• We will ensure that the additional funding reaches the pupils who need it most and that it makes a significant impact on their education and lives.

 

Overview

 

Sept 2016- August 2017

Total number of pupils on roll

318

Total Number of pupils eligible for PPG

 84

Amount if PPG received per pupil

£1,300 (correct)

Total amount of PPG received

 £109,200

 

Spending 2016-17

Rationale for pupil premium spending:

The Pupil Premium is designed to give additional money to support schools in raising the attainment of children who receive free school meals, children whose parents serve in the Armed Forces and those children in local authority care. These groups of children have been identified nationally as achieving at a lower level than children from less disadvantaged backgrounds. Our provision aims to address and close these attainment gaps.

Provision

To address the following barriers How will the impact be measured?

Key Stage 2 class organisation

Six single age classes rather than five mixed-age classes 

 Pupils entitled to pupil premium funding have been identified nationally as achieving at a lower level than children from less disadvantaged backgrounds. Our provision aims to address and close these attainment gaps.

 

Y1 Phonics Check

Whilst WPPA pupils achieve as well as other similar pupils nationally, there is still a gap of 12% compared to all other pupils nationally.

 KS1 attainment and progress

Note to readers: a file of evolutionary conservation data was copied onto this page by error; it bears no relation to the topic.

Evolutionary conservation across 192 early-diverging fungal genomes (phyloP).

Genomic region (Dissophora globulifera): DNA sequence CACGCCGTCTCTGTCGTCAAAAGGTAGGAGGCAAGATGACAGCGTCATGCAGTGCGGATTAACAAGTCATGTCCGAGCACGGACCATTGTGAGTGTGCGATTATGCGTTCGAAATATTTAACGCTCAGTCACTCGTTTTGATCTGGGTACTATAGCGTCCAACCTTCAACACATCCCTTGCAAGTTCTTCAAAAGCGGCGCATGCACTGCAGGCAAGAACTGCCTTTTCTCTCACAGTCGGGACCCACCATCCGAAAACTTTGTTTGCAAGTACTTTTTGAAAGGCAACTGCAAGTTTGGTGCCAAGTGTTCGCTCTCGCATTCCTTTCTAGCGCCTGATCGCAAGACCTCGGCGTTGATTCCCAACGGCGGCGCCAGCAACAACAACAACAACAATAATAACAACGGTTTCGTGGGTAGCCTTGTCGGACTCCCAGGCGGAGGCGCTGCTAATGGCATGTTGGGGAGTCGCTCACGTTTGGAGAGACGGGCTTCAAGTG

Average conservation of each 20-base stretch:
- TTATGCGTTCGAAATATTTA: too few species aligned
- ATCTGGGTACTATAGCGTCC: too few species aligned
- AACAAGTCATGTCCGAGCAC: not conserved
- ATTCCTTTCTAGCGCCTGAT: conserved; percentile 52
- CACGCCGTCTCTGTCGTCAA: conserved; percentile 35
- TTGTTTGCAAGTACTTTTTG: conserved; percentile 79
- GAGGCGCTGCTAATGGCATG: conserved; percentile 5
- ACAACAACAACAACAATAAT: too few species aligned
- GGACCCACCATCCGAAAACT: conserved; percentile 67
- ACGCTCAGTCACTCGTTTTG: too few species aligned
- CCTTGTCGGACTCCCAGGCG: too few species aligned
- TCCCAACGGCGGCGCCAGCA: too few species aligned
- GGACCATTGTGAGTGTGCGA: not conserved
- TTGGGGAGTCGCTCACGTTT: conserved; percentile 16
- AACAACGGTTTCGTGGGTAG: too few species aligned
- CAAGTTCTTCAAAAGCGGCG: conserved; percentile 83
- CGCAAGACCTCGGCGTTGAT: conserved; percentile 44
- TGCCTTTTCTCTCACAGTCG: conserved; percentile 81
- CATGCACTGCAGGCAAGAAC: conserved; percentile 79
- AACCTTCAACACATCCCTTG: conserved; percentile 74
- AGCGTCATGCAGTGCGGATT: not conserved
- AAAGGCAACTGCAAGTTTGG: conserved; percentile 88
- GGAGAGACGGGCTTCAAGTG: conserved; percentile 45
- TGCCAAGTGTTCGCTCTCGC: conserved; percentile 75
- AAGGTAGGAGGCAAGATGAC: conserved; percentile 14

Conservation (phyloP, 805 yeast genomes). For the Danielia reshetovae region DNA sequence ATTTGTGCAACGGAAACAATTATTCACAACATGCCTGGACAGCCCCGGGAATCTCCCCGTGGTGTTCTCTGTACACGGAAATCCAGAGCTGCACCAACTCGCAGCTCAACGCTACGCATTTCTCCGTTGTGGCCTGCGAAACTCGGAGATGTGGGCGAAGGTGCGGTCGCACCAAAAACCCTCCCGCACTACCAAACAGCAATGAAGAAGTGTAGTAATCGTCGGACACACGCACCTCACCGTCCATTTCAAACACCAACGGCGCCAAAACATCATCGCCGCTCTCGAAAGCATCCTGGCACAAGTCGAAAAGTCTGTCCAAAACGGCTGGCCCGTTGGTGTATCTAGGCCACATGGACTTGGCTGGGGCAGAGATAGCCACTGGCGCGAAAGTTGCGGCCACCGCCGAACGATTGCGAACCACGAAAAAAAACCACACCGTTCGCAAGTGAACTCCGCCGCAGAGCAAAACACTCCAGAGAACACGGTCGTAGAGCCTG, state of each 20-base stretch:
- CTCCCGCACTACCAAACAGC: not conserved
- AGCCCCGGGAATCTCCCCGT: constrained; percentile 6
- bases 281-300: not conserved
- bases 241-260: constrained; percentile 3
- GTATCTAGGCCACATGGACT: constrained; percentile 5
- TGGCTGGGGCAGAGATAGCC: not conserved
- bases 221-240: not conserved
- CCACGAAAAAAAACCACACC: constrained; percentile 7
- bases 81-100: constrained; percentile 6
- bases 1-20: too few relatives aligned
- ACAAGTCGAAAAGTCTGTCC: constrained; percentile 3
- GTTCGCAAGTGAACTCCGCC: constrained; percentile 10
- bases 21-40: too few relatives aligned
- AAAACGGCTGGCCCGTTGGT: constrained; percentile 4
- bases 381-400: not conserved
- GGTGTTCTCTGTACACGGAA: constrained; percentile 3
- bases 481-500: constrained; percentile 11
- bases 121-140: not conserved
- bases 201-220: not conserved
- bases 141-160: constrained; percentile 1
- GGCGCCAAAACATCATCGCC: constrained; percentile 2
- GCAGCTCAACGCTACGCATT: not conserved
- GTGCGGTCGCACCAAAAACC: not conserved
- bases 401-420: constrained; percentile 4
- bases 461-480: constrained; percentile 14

Whilst the disadvantaged gap at WPPA is reducing (2014 - 51%, 2015 - 19%, 2016 - 14% ) and is currently in line with the national picture  and the fact that disadvantaged pupils do better than other disadvantaged pupils nationally, there is still a gap to close.

KS2 attainment and progress

Whilst disadvantaged pupils do better than other similar pupils nationally in reading and maths, they do less well in writing.


Where disadvantaged middle attainers did not reach the expected standard, their scaled scores indicate their gap was small.  This gap needs to close in 2017.

Through half termly progress meetings and termly pupil progress and attainment reports and on-going monitoring of teaching and learning:

Key Stage 1

  • In reading, writing and maths, the progress from different starting points of the very large majority of disadvantaged pupils will continue to improve in relation to other pupils nationally.
  • In terms of RWM combined attainment. the progress of disadvantaged pupils will continue to be above average, as the gap between disadvantaged pupils at WPPA and national other  will be smaller than the national gap
  • In terms of attainment in the phonics check, the progress from different starting points of the very large majority of disadvantaged pupils will continue to improve in relation to other pupils nationally.

Key Stage 2

  • In reading and maths, the progress from different starting points of the very large majority of disadvantaged pupils is better than other pupils nationally.
  • Pupil progress in writing will significantly improve.

Additional support staff:

2 additional teaching assistants across the 2 EY classes

Additional teaching assistant support in KS2 in the afternoons to facilitate:

 

  • Pre-teaching concepts prior to the main lesson.
  • Addressing misconceptions in a timely fashion prior to the lesson.
  • Reading, writing and maths interventions delivered to clearly identified small groups of children, either by Intervention Teacher or teaching assistants 

 

 

Access to increased pastoral support through the development of an increased pastoral support team (one additional member of staff).

Additional needs can result in pupils being unable to spend all of their learning time in class with their peers.
  • Children are more able to participate in class based learning for prolonged periods of time.  Interventions demonstrated impact on pupils' social emotional development.
  • A reduction in the amount of internal exclusions.
  • An improvement in pupil well being.